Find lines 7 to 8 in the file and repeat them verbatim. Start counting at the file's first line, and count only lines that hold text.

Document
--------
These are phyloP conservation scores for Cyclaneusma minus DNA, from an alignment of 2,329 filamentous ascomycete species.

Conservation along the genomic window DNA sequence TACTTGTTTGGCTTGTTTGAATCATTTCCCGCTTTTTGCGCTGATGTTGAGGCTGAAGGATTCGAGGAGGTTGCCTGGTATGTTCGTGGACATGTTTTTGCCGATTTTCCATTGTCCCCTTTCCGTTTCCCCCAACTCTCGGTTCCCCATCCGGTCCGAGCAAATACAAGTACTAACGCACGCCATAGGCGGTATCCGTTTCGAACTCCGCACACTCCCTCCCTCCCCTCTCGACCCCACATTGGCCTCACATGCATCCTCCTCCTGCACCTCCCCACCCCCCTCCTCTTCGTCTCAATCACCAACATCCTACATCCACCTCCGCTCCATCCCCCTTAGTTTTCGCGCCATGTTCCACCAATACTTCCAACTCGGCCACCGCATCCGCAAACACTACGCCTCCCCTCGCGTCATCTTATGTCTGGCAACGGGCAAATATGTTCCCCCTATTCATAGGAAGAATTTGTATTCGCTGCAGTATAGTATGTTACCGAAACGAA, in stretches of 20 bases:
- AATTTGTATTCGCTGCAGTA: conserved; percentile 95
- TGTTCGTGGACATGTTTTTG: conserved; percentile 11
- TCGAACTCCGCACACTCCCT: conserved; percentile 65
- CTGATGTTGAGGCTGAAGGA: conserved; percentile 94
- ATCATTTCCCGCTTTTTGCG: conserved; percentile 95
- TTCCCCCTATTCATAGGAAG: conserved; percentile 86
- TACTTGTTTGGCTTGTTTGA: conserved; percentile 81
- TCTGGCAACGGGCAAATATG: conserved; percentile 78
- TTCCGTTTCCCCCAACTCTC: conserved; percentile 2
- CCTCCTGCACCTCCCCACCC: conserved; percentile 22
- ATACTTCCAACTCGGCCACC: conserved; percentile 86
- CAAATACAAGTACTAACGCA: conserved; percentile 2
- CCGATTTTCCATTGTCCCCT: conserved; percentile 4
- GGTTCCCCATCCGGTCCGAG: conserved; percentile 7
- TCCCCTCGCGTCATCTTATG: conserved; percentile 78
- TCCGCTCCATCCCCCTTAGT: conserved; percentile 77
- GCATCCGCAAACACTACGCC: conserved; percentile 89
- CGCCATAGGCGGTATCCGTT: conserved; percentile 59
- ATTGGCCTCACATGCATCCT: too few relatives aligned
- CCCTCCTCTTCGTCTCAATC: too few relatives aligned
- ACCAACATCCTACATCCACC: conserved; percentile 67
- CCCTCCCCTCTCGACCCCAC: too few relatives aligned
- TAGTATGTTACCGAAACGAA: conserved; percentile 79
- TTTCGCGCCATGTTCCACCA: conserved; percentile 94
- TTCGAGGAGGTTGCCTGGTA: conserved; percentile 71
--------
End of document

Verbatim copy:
- ATCATTTCCCGCTTTTTGCG: conserved; percentile 95
- TTCCCCCTATTCATAGGAAG: conserved; percentile 86